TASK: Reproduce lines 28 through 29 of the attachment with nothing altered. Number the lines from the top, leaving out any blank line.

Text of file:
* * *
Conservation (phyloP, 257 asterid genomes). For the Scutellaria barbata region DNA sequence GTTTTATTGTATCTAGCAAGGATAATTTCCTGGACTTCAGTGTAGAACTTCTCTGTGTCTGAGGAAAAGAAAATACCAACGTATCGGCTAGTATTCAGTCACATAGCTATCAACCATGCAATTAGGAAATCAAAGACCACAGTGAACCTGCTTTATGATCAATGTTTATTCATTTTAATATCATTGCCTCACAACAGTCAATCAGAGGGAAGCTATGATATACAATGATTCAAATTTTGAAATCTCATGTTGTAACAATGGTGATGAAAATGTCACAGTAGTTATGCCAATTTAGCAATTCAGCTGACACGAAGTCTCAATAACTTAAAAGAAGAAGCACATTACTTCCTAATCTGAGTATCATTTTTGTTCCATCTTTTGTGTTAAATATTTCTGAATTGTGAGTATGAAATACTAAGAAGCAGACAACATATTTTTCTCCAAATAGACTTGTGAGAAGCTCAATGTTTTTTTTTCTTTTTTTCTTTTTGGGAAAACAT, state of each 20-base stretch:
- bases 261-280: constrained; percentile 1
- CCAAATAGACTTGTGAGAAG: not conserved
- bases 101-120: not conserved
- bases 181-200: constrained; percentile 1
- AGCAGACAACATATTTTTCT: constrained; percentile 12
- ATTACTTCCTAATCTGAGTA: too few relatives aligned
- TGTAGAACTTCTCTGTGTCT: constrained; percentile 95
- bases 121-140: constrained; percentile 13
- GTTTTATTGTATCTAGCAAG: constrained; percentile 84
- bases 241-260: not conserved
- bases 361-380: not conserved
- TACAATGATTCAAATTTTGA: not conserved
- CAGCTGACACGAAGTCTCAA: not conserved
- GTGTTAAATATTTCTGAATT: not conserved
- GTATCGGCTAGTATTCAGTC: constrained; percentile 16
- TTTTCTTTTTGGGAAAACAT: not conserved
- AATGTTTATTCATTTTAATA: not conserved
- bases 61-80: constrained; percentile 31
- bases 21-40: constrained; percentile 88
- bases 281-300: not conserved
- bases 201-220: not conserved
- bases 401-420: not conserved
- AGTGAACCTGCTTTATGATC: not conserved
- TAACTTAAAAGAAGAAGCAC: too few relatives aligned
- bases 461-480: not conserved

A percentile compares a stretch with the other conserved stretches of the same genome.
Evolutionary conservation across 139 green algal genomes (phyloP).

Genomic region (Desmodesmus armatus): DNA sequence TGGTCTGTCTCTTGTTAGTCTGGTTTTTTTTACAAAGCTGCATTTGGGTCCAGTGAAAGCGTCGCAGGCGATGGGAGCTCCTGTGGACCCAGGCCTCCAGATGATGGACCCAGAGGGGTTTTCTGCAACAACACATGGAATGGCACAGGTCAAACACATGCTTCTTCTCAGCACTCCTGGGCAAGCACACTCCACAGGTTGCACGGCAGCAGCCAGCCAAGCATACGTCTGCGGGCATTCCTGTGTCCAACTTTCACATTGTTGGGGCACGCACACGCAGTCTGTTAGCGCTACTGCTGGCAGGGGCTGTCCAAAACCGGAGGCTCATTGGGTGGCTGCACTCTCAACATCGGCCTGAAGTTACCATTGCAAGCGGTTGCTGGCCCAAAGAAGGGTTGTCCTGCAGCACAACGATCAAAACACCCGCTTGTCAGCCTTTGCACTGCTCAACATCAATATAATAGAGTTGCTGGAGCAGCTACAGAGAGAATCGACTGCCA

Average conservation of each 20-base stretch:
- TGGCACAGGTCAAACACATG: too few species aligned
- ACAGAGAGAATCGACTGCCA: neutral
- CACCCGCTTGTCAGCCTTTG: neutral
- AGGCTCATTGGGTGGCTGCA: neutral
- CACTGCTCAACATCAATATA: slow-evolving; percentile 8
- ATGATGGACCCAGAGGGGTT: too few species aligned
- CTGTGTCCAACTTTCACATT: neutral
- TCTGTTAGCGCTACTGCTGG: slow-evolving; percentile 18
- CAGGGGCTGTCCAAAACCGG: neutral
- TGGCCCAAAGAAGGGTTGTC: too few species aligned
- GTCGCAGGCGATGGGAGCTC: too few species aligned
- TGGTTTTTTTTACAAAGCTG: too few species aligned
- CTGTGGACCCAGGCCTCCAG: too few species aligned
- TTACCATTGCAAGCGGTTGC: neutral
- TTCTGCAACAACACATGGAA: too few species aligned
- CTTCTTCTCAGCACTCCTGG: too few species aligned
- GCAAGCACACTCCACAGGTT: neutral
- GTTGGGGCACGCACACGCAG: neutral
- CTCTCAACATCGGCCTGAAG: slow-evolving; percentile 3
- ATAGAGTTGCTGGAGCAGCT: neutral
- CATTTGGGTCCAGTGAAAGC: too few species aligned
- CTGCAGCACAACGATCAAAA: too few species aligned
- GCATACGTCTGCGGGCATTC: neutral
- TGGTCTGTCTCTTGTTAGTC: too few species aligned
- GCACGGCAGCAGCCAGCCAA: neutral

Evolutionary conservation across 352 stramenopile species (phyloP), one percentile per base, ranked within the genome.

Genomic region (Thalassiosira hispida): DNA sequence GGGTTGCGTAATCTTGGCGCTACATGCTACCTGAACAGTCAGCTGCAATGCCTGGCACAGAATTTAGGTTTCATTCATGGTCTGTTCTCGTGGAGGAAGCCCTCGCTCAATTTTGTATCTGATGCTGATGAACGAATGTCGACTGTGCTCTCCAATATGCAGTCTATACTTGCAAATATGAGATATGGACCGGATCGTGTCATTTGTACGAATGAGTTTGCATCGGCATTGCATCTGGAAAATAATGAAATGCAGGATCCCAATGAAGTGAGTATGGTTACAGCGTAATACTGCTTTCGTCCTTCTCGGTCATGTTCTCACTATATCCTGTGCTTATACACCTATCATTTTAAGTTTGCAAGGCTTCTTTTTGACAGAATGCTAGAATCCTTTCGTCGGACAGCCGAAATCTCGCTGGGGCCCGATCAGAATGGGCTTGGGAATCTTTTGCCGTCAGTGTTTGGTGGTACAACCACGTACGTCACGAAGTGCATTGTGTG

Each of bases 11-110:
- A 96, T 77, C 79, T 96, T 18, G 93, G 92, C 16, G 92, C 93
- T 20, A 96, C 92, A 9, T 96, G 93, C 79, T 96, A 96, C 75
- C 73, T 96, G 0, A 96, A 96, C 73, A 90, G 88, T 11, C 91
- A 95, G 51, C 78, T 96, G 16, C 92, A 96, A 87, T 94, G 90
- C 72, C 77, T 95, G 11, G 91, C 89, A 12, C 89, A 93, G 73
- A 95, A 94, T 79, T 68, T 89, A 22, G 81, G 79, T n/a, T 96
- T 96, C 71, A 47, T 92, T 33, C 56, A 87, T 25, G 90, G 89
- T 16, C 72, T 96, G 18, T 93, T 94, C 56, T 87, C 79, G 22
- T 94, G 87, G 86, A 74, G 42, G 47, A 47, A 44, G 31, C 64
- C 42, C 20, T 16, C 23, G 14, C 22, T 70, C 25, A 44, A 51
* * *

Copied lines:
Evolutionary conservation across 139 green algal genomes (phyloP).

Genomic region (Desmodesmus armatus): DNA sequence TGGTCTGTCTCTTGTTAGTCTGGTTTTTTTTACAAAGCTGCATTTGGGTCCAGTGAAAGCGTCGCAGGCGATGGGAGCTCCTGTGGACCCAGGCCTCCAGATGATGGACCCAGAGGGGTTTTCTGCAACAACACATGGAATGGCACAGGTCAAACACATGCTTCTTCTCAGCACTCCTGGGCAAGCACACTCCACAGGTTGCACGGCAGCAGCCAGCCAAGCATACGTCTGCGGGCATTCCTGTGTCCAACTTTCACATTGTTGGGGCACGCACACGCAGTCTGTTAGCGCTACTGCTGGCAGGGGCTGTCCAAAACCGGAGGCTCATTGGGTGGCTGCACTCTCAACATCGGCCTGAAGTTACCATTGCAAGCGGTTGCTGGCCCAAAGAAGGGTTGTCCTGCAGCACAACGATCAAAACACCCGCTTGTCAGCCTTTGCACTGCTCAACATCAATATAATAGAGTTGCTGGAGCAGCTACAGAGAGAATCGACTGCCA